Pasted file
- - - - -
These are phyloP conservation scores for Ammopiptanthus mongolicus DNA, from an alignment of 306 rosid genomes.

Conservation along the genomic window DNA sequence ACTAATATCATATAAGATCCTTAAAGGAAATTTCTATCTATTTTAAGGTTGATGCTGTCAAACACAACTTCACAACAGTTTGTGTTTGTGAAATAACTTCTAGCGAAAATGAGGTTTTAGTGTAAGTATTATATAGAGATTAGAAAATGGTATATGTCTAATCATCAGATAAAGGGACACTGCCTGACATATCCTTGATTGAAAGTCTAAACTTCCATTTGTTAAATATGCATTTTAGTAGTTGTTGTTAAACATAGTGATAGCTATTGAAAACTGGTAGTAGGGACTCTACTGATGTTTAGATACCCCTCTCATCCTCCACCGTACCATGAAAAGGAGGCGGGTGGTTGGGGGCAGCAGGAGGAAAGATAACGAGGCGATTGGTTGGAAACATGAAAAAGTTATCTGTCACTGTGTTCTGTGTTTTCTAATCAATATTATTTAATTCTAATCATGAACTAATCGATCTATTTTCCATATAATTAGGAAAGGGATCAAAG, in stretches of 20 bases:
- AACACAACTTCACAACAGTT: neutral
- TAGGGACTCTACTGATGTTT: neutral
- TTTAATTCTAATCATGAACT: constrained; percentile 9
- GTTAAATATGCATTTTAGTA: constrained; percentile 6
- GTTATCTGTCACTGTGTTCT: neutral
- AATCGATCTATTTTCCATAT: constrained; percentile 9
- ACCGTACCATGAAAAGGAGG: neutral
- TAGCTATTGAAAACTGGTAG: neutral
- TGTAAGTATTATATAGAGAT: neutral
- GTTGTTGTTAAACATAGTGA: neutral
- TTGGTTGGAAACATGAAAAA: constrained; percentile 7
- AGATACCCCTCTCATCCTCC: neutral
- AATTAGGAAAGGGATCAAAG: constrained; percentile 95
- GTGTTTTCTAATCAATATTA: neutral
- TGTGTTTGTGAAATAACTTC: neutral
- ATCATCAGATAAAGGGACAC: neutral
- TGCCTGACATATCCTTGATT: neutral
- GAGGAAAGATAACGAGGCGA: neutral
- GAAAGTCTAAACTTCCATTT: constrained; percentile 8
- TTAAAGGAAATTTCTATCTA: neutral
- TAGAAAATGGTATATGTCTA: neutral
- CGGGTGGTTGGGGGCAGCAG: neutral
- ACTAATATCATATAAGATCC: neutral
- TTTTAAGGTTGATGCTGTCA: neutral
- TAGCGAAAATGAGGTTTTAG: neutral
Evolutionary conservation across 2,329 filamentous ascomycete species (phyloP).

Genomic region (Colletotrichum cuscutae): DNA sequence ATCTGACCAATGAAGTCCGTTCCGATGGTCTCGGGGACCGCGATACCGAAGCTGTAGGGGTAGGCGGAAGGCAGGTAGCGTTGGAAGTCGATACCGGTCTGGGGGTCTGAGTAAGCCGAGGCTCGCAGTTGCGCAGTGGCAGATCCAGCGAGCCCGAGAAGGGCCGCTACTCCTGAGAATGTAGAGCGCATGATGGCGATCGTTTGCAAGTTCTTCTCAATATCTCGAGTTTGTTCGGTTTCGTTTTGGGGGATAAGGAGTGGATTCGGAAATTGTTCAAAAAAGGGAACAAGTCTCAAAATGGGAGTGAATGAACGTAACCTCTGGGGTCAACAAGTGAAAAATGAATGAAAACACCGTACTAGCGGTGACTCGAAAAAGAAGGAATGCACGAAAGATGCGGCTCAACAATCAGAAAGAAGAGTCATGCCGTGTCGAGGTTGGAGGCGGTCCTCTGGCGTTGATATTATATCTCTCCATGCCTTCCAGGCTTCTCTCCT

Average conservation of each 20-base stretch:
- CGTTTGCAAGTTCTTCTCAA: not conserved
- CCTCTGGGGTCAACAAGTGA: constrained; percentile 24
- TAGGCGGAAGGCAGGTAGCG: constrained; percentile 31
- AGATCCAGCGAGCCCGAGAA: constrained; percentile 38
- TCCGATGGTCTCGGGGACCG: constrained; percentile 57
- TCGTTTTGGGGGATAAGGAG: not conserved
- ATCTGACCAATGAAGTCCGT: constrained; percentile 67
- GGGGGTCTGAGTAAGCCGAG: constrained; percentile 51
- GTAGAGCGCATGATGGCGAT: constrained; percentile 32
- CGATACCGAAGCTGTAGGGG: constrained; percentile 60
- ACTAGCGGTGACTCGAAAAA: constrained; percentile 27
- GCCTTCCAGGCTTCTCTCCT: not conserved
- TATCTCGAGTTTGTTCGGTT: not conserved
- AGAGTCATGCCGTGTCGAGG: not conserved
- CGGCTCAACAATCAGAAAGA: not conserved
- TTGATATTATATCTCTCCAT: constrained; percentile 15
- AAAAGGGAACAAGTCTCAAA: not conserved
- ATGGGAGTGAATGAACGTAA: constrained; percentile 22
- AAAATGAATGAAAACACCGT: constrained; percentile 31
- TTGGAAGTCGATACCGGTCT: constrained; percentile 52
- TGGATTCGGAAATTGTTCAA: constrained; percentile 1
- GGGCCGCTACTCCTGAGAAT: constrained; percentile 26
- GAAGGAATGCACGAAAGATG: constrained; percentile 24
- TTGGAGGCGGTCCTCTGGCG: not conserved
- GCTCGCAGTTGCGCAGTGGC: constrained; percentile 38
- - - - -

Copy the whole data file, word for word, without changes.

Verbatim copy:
These are phyloP conservation scores for Ammopiptanthus mongolicus DNA, from an alignment of 306 rosid genomes.

Conservation along the genomic window DNA sequence ACTAATATCATATAAGATCCTTAAAGGAAATTTCTATCTATTTTAAGGTTGATGCTGTCAAACACAACTTCACAACAGTTTGTGTTTGTGAAATAACTTCTAGCGAAAATGAGGTTTTAGTGTAAGTATTATATAGAGATTAGAAAATGGTATATGTCTAATCATCAGATAAAGGGACACTGCCTGACATATCCTTGATTGAAAGTCTAAACTTCCATTTGTTAAATATGCATTTTAGTAGTTGTTGTTAAACATAGTGATAGCTATTGAAAACTGGTAGTAGGGACTCTACTGATGTTTAGATACCCCTCTCATCCTCCACCGTACCATGAAAAGGAGGCGGGTGGTTGGGGGCAGCAGGAGGAAAGATAACGAGGCGATTGGTTGGAAACATGAAAAAGTTATCTGTCACTGTGTTCTGTGTTTTCTAATCAATATTATTTAATTCTAATCATGAACTAATCGATCTATTTTCCATATAATTAGGAAAGGGATCAAAG, in stretches of 20 bases:
- AACACAACTTCACAACAGTT: neutral
- TAGGGACTCTACTGATGTTT: neutral
- TTTAATTCTAATCATGAACT: constrained; percentile 9
- GTTAAATATGCATTTTAGTA: constrained; percentile 6
- GTTATCTGTCACTGTGTTCT: neutral
- AATCGATCTATTTTCCATAT: constrained; percentile 9
- ACCGTACCATGAAAAGGAGG: neutral
- TAGCTATTGAAAACTGGTAG: neutral
- TGTAAGTATTATATAGAGAT: neutral
- GTTGTTGTTAAACATAGTGA: neutral
- TTGGTTGGAAACATGAAAAA: constrained; percentile 7
- AGATACCCCTCTCATCCTCC: neutral
- AATTAGGAAAGGGATCAAAG: constrained; percentile 95
- GTGTTTTCTAATCAATATTA: neutral
- TGTGTTTGTGAAATAACTTC: neutral
- ATCATCAGATAAAGGGACAC: neutral
- TGCCTGACATATCCTTGATT: neutral
- GAGGAAAGATAACGAGGCGA: neutral
- GAAAGTCTAAACTTCCATTT: constrained; percentile 8
- TTAAAGGAAATTTCTATCTA: neutral
- TAGAAAATGGTATATGTCTA: neutral
- CGGGTGGTTGGGGGCAGCAG: neutral
- ACTAATATCATATAAGATCC: neutral
- TTTTAAGGTTGATGCTGTCA: neutral
- TAGCGAAAATGAGGTTTTAG: neutral
Evolutionary conservation across 2,329 filamentous ascomycete species (phyloP).

Genomic region (Colletotrichum cuscutae): DNA sequence ATCTGACCAATGAAGTCCGTTCCGATGGTCTCGGGGACCGCGATACCGAAGCTGTAGGGGTAGGCGGAAGGCAGGTAGCGTTGGAAGTCGATACCGGTCTGGGGGTCTGAGTAAGCCGAGGCTCGCAGTTGCGCAGTGGCAGATCCAGCGAGCCCGAGAAGGGCCGCTACTCCTGAGAATGTAGAGCGCATGATGGCGATCGTTTGCAAGTTCTTCTCAATATCTCGAGTTTGTTCGGTTTCGTTTTGGGGGATAAGGAGTGGATTCGGAAATTGTTCAAAAAAGGGAACAAGTCTCAAAATGGGAGTGAATGAACGTAACCTCTGGGGTCAACAAGTGAAAAATGAATGAAAACACCGTACTAGCGGTGACTCGAAAAAGAAGGAATGCACGAAAGATGCGGCTCAACAATCAGAAAGAAGAGTCATGCCGTGTCGAGGTTGGAGGCGGTCCTCTGGCGTTGATATTATATCTCTCCATGCCTTCCAGGCTTCTCTCCT

Average conservation of each 20-base stretch:
- CGTTTGCAAGTTCTTCTCAA: not conserved
- CCTCTGGGGTCAACAAGTGA: constrained; percentile 24
- TAGGCGGAAGGCAGGTAGCG: constrained; percentile 31
- AGATCCAGCGAGCCCGAGAA: constrained; percentile 38
- TCCGATGGTCTCGGGGACCG: constrained; percentile 57
- TCGTTTTGGGGGATAAGGAG: not conserved
- ATCTGACCAATGAAGTCCGT: constrained; percentile 67
- GGGGGTCTGAGTAAGCCGAG: constrained; percentile 51
- GTAGAGCGCATGATGGCGAT: constrained; percentile 32
- CGATACCGAAGCTGTAGGGG: constrained; percentile 60
- ACTAGCGGTGACTCGAAAAA: constrained; percentile 27
- GCCTTCCAGGCTTCTCTCCT: not conserved
- TATCTCGAGTTTGTTCGGTT: not conserved
- AGAGTCATGCCGTGTCGAGG: not conserved
- CGGCTCAACAATCAGAAAGA: not conserved
- TTGATATTATATCTCTCCAT: constrained; percentile 15
- AAAAGGGAACAAGTCTCAAA: not conserved
- ATGGGAGTGAATGAACGTAA: constrained; percentile 22
- AAAATGAATGAAAACACCGT: constrained; percentile 31
- TTGGAAGTCGATACCGGTCT: constrained; percentile 52
- TGGATTCGGAAATTGTTCAA: constrained; percentile 1
- GGGCCGCTACTCCTGAGAAT: constrained; percentile 26
- GAAGGAATGCACGAAAGATG: constrained; percentile 24
- TTGGAGGCGGTCCTCTGGCG: not conserved
- GCTCGCAGTTGCGCAGTGGC: constrained; percentile 38